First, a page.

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The Future of Warfare in 2030

Source: RAND research

Overview

Who will the United States fight against and who will fight with it? Where will these future conflicts be fought? What will future conflicts look like? How will they be fought? And why will the United States go to war? This report is the overview in a series that draws on a wide variety of data sets, secondary sources, and an extensive set of interviews in eight countries around the globe to answer these questions. The authors conclude that the United States will confront a series of deepening strategic dilemmas in 2030. U.S. adversaries—China, Russia, Iran, North Korea, and terrorist groups—will likely remain constant, but U.S. allies are liable to change, and the location of where the United States is most likely to fight wars may not match the locations where conflicts could be most dangerous to U.S. interests. The joint force will likely face at least four types of conflict, each requiring a somewhat different suite of capabilities, but the U.S. ability to resource such a diverse force will likely decline. Above all, barring any radical attempt to alter the trajectory, the United States in 2030 could progressively lose the initiative to dictate strategic outcomes and to shape when and why the wars of the future occur. To meet future demands, the joint force and the U.S. Air Force should invest in more precision, information, and automation; build additional capacity; maintain a robust forward posture; and reinforce agility at all levels of warfare.

Key Findings

The list of U.S. adversaries is likely to remain fixed, but the list of U.S. allies is likely to change

  • China, Russia, Iran, North Korea, and terrorist groups will remain top U.S. adversaries.
  • China’s growing influence likely will alter the list of U.S. allies in Asia as countries hedge against Chinese power.
  • In Europe, traditional U.S. allies’ will and capacity to exert force, particularly overseas, will likely decline.

Location of U.S. conflicts can be parsed by likelihood or by risk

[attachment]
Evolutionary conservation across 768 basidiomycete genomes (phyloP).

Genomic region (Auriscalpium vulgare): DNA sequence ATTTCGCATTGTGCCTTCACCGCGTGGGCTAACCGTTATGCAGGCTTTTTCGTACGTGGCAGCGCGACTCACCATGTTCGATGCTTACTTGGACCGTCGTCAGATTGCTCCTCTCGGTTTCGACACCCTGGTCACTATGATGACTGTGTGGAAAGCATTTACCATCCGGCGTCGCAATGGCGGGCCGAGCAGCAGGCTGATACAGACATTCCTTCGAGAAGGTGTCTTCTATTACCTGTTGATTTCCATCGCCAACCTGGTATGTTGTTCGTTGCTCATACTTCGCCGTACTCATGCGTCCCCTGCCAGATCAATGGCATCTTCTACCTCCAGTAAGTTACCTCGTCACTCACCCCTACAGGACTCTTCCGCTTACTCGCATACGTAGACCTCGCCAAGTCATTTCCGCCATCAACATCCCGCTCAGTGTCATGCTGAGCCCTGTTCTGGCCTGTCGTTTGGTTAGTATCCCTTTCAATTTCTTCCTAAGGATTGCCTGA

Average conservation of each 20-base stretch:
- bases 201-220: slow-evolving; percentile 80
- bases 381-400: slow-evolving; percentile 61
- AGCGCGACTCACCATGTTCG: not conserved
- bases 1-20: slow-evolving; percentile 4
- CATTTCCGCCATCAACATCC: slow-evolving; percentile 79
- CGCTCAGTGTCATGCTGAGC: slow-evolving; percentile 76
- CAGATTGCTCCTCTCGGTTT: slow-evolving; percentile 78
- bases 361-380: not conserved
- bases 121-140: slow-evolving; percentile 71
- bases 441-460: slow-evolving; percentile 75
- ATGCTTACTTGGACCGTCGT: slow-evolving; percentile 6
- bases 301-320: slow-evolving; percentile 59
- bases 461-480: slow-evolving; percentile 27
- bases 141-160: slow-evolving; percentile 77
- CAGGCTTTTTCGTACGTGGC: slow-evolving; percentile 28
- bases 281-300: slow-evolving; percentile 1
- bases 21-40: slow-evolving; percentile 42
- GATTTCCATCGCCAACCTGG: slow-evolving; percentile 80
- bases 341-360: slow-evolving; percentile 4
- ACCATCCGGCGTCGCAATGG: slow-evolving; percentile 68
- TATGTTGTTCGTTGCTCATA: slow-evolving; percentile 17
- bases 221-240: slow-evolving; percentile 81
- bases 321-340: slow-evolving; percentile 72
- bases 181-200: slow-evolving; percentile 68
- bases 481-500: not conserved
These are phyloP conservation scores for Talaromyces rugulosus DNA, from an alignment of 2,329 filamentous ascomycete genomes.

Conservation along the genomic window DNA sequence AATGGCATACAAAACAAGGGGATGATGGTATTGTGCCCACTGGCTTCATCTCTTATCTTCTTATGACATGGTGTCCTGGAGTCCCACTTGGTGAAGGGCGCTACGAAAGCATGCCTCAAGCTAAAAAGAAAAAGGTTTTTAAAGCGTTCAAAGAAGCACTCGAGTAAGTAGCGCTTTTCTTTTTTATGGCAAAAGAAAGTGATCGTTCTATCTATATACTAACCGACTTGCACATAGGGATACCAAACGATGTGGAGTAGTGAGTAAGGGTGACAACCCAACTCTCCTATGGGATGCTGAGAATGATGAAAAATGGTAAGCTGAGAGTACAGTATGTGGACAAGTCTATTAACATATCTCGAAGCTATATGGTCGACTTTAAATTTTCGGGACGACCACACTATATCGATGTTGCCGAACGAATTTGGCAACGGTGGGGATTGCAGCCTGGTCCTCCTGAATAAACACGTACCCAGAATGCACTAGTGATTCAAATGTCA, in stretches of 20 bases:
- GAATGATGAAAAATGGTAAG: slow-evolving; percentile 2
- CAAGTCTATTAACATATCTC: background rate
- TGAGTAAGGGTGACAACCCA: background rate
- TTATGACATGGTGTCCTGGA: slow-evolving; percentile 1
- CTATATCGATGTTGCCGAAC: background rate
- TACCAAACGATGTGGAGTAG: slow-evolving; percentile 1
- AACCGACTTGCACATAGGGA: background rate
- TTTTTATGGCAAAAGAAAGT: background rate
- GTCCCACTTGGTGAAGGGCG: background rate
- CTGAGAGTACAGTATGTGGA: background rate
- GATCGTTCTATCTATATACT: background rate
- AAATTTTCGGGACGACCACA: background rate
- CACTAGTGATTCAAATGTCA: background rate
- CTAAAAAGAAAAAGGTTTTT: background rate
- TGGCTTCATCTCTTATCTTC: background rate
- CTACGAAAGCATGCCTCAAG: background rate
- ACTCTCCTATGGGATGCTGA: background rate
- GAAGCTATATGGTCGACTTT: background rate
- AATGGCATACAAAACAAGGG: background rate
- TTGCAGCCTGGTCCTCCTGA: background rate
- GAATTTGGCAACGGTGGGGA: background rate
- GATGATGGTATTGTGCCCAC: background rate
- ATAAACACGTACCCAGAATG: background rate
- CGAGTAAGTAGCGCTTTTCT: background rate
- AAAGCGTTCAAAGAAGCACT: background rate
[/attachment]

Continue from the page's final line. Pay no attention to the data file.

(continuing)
• Three major regions—the Indo-Pacific, Europe, and the Middle East—are all likely areas for the next war; the Middle East appears most likely, although the Indo-Pacific might pose the greatest danger.

Future conflicts will probably stem from four basic archetypes, namely

  • Counterterrorism,
  • Gray-zone conflicts,
  • Asymmetric fights, and
  • High-end fights

Four overarching trends could shape when and why the United States might go to war

  • U.S. ability to use sanctions in lieu of violence will decline as U.S. and allied economic power declines in relative terms.
  • The rise of strongmen across Asia, Europe, and the Middle East could decrease checks and balances and create incentives for future conflict.
  • As American adversaries become more assertive and push up against U.S. allies’ redlines, the United States could be faced with the difficult choice of entering into a war it does not want or abandoning an ally.
  • External forces could generate conflict, such as accidents and inadvertent escalation, a crisis resulting from climate change, or conflict over scarce resources.

Recommendations

  • Future conflicts will likely place a premium on being able to operate at range. Staying outside adversaries’ missile ranges and basing from afar both could be important factors, and the U.S. military should invest in these capabilities.
  • The United States should invest in increasing military precision to avoid the legal and political backlash that comes with civilian casualties.
  • All branches of the military will need to enhance their information warfare capabilities, especially for gray-zone operations.
  • Because of the trend toward greater use of artificial intelligence, the military will need to invest in automation.
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